Since January 2007 we’ve been investigating alternative preservation strategies for maintaining our cultural heritage while embracing our future. By examining unexplored degrees of preservation between its ever-present all-or-nothing proposition, we’ve opened a new dialogue about how architecture should be preserved in the modern age.

Dying Industry Transformed


Pictured above, a shipping craneway transformed into an office building, designed by architects OTH (Ontwerpgroep Trude Hooykaas). For further info see ArchDaily.

Lately there have been some inventive examples set in the Netherlands for transforming dying industrial infrastructure. These strategies go well beyond traditional real estate development models in the U.S., but then the Netherlands is often ahead of the development curve. With a little imagination, there are countless ways to reinvent existing structures, and with some forethought, touch off the rejuvenation of dying areas. You don’t need a tabula rasa to construct viable development. Reinvention is both a model of preservation and a creator of place.
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Why Do We Preserve?

The built environment is a record of our cultural values, thought, and political systems. The act of preservation is a necessity in maintaining the authenticity of this record. The built environment is a dynamic organism sustained by human activity. As culture evolves, our environment expands, is re-inhabited, and is altered with invention.

There are pockets across the country where our heritage is celebrated, forgotten, erased, or reborn. Cultural values adjust from the urban, to the suburban, to the rural and from coast to coast. There is danger in remaking our past, but sometimes to re-establish the value of the forgotten, we must re-present its importance in an altered state.

Preservation Doesn’t Have to be an All-or-Nothing Proposition

Cities are dynamic and living things. Preserving a building in its initial state isn’t always the best solution. What if we considered the degrees of preservation between ALL and NOTHING?

What if we thought of preservation through the ideas of artist Gordon Matta-Clark?
What if we thought of preservation through the act of demolition?
What if we integrated a building into new development?
What if we expressed a building’s ideas and concepts through anatomical exhibition?
What if we re-inhabited a building by dissecting it?
What if we treated a building as public art?
What if we distribute remnants of a building to plazas and museums?
What if we move the building from its site?

Could we use degrees of preservation to educate?
Could we better heighten awareness of a building’s original value in an altered state?
Could we increase the perceived value of design in the public consciousness?
Could we preserve our cultural heritage while embracing our future?

Alternatives to Demolition: Paul Rudolph’s Blue Cross Blue Shield Office Building (1960)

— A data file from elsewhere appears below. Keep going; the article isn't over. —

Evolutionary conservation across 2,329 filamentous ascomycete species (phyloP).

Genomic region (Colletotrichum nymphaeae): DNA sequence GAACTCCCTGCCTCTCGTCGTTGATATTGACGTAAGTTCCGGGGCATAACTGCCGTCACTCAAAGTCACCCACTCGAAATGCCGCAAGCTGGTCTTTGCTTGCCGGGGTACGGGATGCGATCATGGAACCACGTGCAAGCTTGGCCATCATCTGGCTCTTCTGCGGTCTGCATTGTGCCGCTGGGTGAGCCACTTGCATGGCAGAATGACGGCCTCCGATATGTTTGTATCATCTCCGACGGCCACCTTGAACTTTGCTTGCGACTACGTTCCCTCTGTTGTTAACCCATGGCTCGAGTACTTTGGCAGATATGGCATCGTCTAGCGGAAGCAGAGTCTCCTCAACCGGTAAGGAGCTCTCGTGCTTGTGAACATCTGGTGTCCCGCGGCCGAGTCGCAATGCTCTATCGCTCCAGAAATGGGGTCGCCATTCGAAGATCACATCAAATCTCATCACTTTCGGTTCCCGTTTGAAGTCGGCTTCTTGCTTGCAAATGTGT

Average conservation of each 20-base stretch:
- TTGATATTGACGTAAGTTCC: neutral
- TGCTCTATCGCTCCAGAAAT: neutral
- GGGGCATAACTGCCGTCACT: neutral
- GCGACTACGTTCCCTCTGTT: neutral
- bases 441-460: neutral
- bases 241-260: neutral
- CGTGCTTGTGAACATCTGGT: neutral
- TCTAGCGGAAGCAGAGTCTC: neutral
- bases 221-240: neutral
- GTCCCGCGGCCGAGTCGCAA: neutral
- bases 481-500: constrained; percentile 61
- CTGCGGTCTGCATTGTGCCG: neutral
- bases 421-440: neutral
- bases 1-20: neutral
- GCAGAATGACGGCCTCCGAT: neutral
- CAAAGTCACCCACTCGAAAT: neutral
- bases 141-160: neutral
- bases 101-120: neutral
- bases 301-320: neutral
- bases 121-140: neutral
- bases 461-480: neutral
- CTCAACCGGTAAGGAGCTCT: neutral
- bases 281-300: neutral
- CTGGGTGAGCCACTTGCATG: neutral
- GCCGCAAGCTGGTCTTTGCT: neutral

In 2007 Paul Rudolph’s 1960 Blue Cross Blue Shield office building was slated for demolition to make way for New England’s tallest tower by Renzo Piano. Intrigued by the collision of new and old, CUBE set out to explore alternative forms of preservation and to help resolve the preservation vs. development conflict. The development plans have since been shelved due to the economic downturn, but we quickly realized this was not an isolated problem.

The legacy of Rudolph’s building lies mainly in its innovative facade that contains the mechanical and structural systems; thereby freeing the interior floor space for office use. Drawing from the work of artist Gordon Matta-Clark, we hypothesized a series of concepts that reinterpreted preservation as: integration, anatomical exhibition, dissection, public art and remnant in the form of an animated video. In doing so, we revealed aspects of the building that prompted a new understanding of its cultural contributions, and began a new dialogue about how architecture should be preserved in the modern age.

Blue Cross Building Cultural Significance:

1) Pushes architectural invention forward by rethinking mechanical integration:

– Created a vertical ventilation system on the building facade, making it one of the earliest precursors to the high-tech modernism style.
– Pushes pre-cast concrete panel technology forward to respond to new systems integration.

2) Rethinks the office building space plan:
– Creates maximum interior space flexibility by pushing interior columns and ventilation system to the facade.

3) Political response against the International Style and for context:
– Responding against the flat reflective-glass and steel towers of the International Style, Rudolph set out to create an expressive three-dimensional facade with more humanely scaled window proportions derived from neighboring buildings of the time. The building is the only one among its neighbors to offer public space at the ground floor.

4) A transitional building in the work of architect Paul Rudolph: his first tall building, and the first modernist building in downtown Boston.


Jeff Stein writes about CUBE’s ideas for re-purposing Paul Rudolph’s Blue Cross Blue Shield building in downtown Boston.

See our project page for more info.